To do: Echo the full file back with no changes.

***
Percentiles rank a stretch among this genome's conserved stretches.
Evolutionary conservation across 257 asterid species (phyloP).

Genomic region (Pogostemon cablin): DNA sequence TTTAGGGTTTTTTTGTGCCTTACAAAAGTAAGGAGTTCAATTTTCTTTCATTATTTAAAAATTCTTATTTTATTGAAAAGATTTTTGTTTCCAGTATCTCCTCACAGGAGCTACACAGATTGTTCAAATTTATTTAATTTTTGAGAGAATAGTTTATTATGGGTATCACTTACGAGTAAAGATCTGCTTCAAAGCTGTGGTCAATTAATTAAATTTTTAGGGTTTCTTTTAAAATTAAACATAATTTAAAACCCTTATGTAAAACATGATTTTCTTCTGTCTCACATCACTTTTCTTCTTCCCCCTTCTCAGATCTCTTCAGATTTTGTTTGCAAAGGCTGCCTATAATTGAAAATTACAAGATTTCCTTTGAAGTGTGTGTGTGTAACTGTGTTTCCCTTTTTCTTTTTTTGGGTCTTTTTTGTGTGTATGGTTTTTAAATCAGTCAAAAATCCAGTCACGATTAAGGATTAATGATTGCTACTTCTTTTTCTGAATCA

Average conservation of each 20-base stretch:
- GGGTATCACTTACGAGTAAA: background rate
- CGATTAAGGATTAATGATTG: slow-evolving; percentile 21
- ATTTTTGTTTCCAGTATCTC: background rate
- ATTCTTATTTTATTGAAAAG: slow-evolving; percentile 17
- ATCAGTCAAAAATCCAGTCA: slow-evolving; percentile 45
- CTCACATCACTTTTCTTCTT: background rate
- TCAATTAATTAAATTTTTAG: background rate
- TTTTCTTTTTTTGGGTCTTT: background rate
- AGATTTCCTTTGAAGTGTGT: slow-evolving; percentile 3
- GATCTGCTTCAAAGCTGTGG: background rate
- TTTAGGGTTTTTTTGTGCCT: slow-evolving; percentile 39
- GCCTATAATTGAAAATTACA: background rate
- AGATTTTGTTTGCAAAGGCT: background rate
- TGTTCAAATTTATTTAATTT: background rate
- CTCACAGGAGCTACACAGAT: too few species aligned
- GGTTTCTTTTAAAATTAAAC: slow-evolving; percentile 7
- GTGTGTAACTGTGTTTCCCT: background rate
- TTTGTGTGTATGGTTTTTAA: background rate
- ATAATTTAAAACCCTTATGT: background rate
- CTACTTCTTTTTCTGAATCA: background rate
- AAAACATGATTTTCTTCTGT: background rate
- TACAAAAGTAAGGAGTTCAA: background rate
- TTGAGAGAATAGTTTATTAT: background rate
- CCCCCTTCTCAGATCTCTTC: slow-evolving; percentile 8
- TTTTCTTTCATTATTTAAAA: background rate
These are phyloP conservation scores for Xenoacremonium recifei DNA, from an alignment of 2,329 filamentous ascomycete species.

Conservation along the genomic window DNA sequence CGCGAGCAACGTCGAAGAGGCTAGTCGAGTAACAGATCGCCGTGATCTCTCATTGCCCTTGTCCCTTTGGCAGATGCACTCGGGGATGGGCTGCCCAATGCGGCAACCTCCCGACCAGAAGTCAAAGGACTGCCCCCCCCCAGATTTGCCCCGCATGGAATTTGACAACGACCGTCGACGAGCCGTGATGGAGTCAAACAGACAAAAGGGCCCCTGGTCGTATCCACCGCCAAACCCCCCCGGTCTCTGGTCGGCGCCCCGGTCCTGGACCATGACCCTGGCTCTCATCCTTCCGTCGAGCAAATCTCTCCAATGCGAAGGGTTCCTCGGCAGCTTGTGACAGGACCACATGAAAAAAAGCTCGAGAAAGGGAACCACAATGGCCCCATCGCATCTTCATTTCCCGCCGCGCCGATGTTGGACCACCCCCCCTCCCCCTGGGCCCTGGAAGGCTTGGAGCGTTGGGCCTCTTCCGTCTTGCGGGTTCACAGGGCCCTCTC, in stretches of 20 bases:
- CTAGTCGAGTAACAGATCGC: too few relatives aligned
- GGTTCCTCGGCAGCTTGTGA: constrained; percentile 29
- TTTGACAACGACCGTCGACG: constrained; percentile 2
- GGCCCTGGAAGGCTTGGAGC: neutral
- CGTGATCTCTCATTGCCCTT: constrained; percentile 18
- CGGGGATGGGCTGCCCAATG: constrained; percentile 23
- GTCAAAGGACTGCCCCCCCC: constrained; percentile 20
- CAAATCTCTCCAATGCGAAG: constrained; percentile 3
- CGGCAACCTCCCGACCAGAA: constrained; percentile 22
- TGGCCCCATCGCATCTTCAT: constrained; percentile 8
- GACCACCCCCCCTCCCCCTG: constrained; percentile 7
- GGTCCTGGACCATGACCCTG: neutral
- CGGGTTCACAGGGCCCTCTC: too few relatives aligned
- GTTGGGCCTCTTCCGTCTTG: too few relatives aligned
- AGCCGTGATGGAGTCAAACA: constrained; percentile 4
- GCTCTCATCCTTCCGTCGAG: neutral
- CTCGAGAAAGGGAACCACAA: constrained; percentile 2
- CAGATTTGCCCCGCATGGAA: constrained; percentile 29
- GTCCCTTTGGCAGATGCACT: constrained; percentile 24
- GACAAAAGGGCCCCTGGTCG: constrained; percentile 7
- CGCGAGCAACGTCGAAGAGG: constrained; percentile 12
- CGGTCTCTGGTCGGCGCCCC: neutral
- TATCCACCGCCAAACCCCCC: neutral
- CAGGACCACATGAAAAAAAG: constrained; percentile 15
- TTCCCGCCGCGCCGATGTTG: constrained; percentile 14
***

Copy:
Percentiles rank a stretch among this genome's conserved stretches.
Evolutionary conservation across 257 asterid species (phyloP).

Genomic region (Pogostemon cablin): DNA sequence TTTAGGGTTTTTTTGTGCCTTACAAAAGTAAGGAGTTCAATTTTCTTTCATTATTTAAAAATTCTTATTTTATTGAAAAGATTTTTGTTTCCAGTATCTCCTCACAGGAGCTACACAGATTGTTCAAATTTATTTAATTTTTGAGAGAATAGTTTATTATGGGTATCACTTACGAGTAAAGATCTGCTTCAAAGCTGTGGTCAATTAATTAAATTTTTAGGGTTTCTTTTAAAATTAAACATAATTTAAAACCCTTATGTAAAACATGATTTTCTTCTGTCTCACATCACTTTTCTTCTTCCCCCTTCTCAGATCTCTTCAGATTTTGTTTGCAAAGGCTGCCTATAATTGAAAATTACAAGATTTCCTTTGAAGTGTGTGTGTGTAACTGTGTTTCCCTTTTTCTTTTTTTGGGTCTTTTTTGTGTGTATGGTTTTTAAATCAGTCAAAAATCCAGTCACGATTAAGGATTAATGATTGCTACTTCTTTTTCTGAATCA

Average conservation of each 20-base stretch:
- GGGTATCACTTACGAGTAAA: background rate
- CGATTAAGGATTAATGATTG: slow-evolving; percentile 21
- ATTTTTGTTTCCAGTATCTC: background rate
- ATTCTTATTTTATTGAAAAG: slow-evolving; percentile 17
- ATCAGTCAAAAATCCAGTCA: slow-evolving; percentile 45
- CTCACATCACTTTTCTTCTT: background rate
- TCAATTAATTAAATTTTTAG: background rate
- TTTTCTTTTTTTGGGTCTTT: background rate
- AGATTTCCTTTGAAGTGTGT: slow-evolving; percentile 3
- GATCTGCTTCAAAGCTGTGG: background rate
- TTTAGGGTTTTTTTGTGCCT: slow-evolving; percentile 39
- GCCTATAATTGAAAATTACA: background rate
- AGATTTTGTTTGCAAAGGCT: background rate
- TGTTCAAATTTATTTAATTT: background rate
- CTCACAGGAGCTACACAGAT: too few species aligned
- GGTTTCTTTTAAAATTAAAC: slow-evolving; percentile 7
- GTGTGTAACTGTGTTTCCCT: background rate
- TTTGTGTGTATGGTTTTTAA: background rate
- ATAATTTAAAACCCTTATGT: background rate
- CTACTTCTTTTTCTGAATCA: background rate
- AAAACATGATTTTCTTCTGT: background rate
- TACAAAAGTAAGGAGTTCAA: background rate
- TTGAGAGAATAGTTTATTAT: background rate
- CCCCCTTCTCAGATCTCTTC: slow-evolving; percentile 8
- TTTTCTTTCATTATTTAAAA: background rate
These are phyloP conservation scores for Xenoacremonium recifei DNA, from an alignment of 2,329 filamentous ascomycete species.

Conservation along the genomic window DNA sequence CGCGAGCAACGTCGAAGAGGCTAGTCGAGTAACAGATCGCCGTGATCTCTCATTGCCCTTGTCCCTTTGGCAGATGCACTCGGGGATGGGCTGCCCAATGCGGCAACCTCCCGACCAGAAGTCAAAGGACTGCCCCCCCCCAGATTTGCCCCGCATGGAATTTGACAACGACCGTCGACGAGCCGTGATGGAGTCAAACAGACAAAAGGGCCCCTGGTCGTATCCACCGCCAAACCCCCCCGGTCTCTGGTCGGCGCCCCGGTCCTGGACCATGACCCTGGCTCTCATCCTTCCGTCGAGCAAATCTCTCCAATGCGAAGGGTTCCTCGGCAGCTTGTGACAGGACCACATGAAAAAAAGCTCGAGAAAGGGAACCACAATGGCCCCATCGCATCTTCATTTCCCGCCGCGCCGATGTTGGACCACCCCCCCTCCCCCTGGGCCCTGGAAGGCTTGGAGCGTTGGGCCTCTTCCGTCTTGCGGGTTCACAGGGCCCTCTC, in stretches of 20 bases:
- CTAGTCGAGTAACAGATCGC: too few relatives aligned
- GGTTCCTCGGCAGCTTGTGA: constrained; percentile 29
- TTTGACAACGACCGTCGACG: constrained; percentile 2
- GGCCCTGGAAGGCTTGGAGC: neutral
- CGTGATCTCTCATTGCCCTT: constrained; percentile 18
- CGGGGATGGGCTGCCCAATG: constrained; percentile 23
- GTCAAAGGACTGCCCCCCCC: constrained; percentile 20
- CAAATCTCTCCAATGCGAAG: constrained; percentile 3
- CGGCAACCTCCCGACCAGAA: constrained; percentile 22
- TGGCCCCATCGCATCTTCAT: constrained; percentile 8
- GACCACCCCCCCTCCCCCTG: constrained; percentile 7
- GGTCCTGGACCATGACCCTG: neutral
- CGGGTTCACAGGGCCCTCTC: too few relatives aligned
- GTTGGGCCTCTTCCGTCTTG: too few relatives aligned
- AGCCGTGATGGAGTCAAACA: constrained; percentile 4
- GCTCTCATCCTTCCGTCGAG: neutral
- CTCGAGAAAGGGAACCACAA: constrained; percentile 2
- CAGATTTGCCCCGCATGGAA: constrained; percentile 29
- GTCCCTTTGGCAGATGCACT: constrained; percentile 24
- GACAAAAGGGCCCCTGGTCG: constrained; percentile 7
- CGCGAGCAACGTCGAAGAGG: constrained; percentile 12
- CGGTCTCTGGTCGGCGCCCC: neutral
- TATCCACCGCCAAACCCCCC: neutral
- CAGGACCACATGAAAAAAAG: constrained; percentile 15
- TTCCCGCCGCGCCGATGTTG: constrained; percentile 14